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Reimagining Skill India

19th July 2019
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Ritesh dropped out of Grade 9 two years ago and has been doing odd jobs in the neighbourhood. He wants to start thinking about his future but does not know where to look for guidance.

Mitali completed her school education and knows of a Skill India center near her home. She has not considered enrolling as she believes vocational training is not meant for someone who wants a ‘proper’ career.

Shyam completed a short vocational course in mobile repairing because all his friends were doing one, but now has little work and wonders whether he should migrate to a place with better opportunities.

Kamala has been working as a healthcare general duty assistant at a small town hospital for the last five years. She feels stuck in her current role but is unaware of upskilling options to advance in her career.

Ritesh, Mitali, Shyam and Kamala are faces of new young India, aspiring for career opportunities, but feeling adrift along their journey. The large supply of skilling centers as well as financing programs from government and CSR funds have attempted to solve for this. However, a lot more needs to be done. It needs a reimagination of the entire skilling ecosystem and an overhaul focused on becoming career-first rather than skills-first. We believe that a trust-based, aspirer-centric and a technology-led approach can help to reduce the frictions that the youth face and help to meet their career aspirations.

Let us look at some of the frictions faced today by the aspirants today across their employment life-cycle, and see what might move the needle.

1. Getting trusted information on skilling programmes or centers: Mobilization and counselling of youth has primarily been the responsibility of skills providers so far. Aspirants often find it difficult to verify or trust the information from these sources and do not know where else to look. The absence of relatable, role model stories from these centers make it even harder to evaluate the importance of skilling programmes.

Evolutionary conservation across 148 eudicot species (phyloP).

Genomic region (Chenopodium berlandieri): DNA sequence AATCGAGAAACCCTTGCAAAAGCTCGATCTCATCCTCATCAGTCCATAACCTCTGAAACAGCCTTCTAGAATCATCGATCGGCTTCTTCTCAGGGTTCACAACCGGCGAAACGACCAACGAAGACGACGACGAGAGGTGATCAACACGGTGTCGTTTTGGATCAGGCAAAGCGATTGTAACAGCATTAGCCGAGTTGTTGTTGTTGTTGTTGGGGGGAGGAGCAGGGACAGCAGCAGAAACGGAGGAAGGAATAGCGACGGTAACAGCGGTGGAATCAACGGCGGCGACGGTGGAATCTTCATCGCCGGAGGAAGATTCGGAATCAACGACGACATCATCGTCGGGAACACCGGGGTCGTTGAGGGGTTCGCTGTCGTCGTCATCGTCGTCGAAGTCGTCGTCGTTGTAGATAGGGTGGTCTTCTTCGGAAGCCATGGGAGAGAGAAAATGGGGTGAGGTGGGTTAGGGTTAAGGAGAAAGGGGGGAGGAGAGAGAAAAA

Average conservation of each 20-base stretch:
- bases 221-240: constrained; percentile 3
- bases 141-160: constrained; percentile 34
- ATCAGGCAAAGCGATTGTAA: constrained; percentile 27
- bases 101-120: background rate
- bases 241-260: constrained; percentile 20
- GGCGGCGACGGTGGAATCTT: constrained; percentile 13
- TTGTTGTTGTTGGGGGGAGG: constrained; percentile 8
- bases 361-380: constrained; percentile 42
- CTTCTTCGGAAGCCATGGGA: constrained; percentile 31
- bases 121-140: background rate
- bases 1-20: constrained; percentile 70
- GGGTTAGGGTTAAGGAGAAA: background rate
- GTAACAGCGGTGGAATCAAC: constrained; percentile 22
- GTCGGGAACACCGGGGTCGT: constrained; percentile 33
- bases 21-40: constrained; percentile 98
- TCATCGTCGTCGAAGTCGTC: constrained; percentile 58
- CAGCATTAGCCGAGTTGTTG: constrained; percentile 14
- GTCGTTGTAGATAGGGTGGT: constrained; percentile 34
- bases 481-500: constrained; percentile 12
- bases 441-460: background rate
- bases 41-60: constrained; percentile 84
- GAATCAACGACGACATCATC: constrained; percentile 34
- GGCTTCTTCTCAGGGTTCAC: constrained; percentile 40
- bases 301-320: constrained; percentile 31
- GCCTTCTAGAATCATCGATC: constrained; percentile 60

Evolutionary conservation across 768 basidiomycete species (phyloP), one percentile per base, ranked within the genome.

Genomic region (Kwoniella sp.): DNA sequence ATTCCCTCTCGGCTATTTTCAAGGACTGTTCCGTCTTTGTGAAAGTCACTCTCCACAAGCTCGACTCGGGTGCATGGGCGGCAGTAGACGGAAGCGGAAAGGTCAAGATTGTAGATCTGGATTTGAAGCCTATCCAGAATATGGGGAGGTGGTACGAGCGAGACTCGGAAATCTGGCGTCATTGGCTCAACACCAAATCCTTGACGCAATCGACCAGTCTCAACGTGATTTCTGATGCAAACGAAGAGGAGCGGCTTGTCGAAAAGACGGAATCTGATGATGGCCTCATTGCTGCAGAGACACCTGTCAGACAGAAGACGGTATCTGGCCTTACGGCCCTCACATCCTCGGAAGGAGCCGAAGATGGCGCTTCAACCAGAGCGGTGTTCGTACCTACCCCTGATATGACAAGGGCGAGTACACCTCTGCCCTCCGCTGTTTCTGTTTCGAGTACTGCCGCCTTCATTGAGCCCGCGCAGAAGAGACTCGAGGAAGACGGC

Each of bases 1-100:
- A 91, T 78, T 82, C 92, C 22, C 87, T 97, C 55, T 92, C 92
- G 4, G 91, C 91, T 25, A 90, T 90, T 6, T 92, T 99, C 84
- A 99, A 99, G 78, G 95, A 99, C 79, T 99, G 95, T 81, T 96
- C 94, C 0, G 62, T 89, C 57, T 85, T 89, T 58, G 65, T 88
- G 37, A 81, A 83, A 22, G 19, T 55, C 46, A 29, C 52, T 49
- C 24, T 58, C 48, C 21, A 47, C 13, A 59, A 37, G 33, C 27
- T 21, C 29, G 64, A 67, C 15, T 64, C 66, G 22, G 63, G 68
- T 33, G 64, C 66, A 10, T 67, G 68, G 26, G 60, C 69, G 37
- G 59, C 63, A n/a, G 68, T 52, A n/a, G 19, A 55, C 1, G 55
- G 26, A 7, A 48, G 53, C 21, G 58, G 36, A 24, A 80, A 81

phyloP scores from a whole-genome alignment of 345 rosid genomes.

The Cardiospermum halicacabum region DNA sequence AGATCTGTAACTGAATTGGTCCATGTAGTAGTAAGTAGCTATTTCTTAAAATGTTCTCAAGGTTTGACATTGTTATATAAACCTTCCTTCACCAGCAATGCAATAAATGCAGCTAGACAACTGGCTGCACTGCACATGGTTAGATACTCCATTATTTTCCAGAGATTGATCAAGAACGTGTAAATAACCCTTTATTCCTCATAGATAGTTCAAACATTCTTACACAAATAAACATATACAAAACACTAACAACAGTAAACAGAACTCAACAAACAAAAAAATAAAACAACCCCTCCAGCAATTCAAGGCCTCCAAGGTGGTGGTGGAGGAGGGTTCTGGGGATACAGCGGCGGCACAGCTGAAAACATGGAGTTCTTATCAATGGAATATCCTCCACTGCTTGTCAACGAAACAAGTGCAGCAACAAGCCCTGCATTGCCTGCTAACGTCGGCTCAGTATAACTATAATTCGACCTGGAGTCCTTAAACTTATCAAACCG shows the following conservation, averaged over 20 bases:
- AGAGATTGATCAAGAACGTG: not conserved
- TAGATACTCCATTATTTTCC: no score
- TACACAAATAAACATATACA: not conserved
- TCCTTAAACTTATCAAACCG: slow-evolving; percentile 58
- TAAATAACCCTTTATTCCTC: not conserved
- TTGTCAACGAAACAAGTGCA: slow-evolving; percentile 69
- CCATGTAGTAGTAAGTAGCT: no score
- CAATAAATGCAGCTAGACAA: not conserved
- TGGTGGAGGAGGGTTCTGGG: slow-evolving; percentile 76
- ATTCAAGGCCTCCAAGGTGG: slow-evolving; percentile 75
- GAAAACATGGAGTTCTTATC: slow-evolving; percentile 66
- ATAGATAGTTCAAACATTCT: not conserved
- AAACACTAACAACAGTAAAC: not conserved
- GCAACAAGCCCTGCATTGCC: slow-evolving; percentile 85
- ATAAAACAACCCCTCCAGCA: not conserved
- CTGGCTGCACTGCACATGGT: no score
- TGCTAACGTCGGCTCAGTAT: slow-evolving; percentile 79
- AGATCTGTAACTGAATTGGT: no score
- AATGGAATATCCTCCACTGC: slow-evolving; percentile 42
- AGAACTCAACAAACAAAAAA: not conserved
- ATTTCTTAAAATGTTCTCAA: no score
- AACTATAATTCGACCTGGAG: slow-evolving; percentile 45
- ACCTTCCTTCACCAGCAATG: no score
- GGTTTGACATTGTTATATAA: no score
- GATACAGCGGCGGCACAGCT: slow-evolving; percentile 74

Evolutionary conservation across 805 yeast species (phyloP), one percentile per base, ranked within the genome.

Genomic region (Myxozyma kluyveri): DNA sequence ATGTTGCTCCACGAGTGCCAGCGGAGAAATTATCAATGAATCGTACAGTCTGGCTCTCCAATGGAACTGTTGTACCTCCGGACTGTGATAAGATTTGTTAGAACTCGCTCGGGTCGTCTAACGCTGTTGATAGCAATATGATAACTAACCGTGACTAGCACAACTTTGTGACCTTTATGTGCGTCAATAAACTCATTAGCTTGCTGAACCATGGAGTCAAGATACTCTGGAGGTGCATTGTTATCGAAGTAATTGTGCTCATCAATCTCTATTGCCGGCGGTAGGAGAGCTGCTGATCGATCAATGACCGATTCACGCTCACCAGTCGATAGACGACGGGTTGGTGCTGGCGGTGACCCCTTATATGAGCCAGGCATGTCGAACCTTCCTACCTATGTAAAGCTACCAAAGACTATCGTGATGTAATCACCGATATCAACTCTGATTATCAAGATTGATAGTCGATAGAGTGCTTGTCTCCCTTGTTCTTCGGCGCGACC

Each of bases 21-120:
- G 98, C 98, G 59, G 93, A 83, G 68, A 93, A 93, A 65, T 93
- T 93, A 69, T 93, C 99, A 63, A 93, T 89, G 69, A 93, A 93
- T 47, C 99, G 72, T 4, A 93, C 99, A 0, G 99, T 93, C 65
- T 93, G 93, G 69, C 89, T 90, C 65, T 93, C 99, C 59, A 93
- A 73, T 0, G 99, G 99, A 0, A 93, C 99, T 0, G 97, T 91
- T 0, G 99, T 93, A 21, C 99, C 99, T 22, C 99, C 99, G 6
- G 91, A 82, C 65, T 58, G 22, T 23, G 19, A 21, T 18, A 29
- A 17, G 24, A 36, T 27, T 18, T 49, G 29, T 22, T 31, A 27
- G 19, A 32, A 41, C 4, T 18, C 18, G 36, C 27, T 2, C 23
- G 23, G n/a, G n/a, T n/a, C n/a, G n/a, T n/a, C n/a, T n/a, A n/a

What if the skilling ecosystem takes a cue from other products and services that have been successful in breaking trust barriers on information? What if learners had access to stories of career and skilling pathways of other students not only from their own neighbourhood but also from other parts of the country? What if there was a real-time heatmap of jobs, livelihood and related skilling opportunities available at district or block level to aspirants? What if user reviews and ratings — such as those on e-commerce websites — were made available to learners on skilling programmes

2. Selecting a career path based on aptitude or interests: Think of a time when in your own career journey, you were faced with choices and you needed guidance. If you were lucky, you might have been able to map your interests and aptitude with your profession which led you to be more productive and satisfied as a result.
Most aspirants are not even able to identify their own interests and strengths. In general, they choose career based on availability and necessity.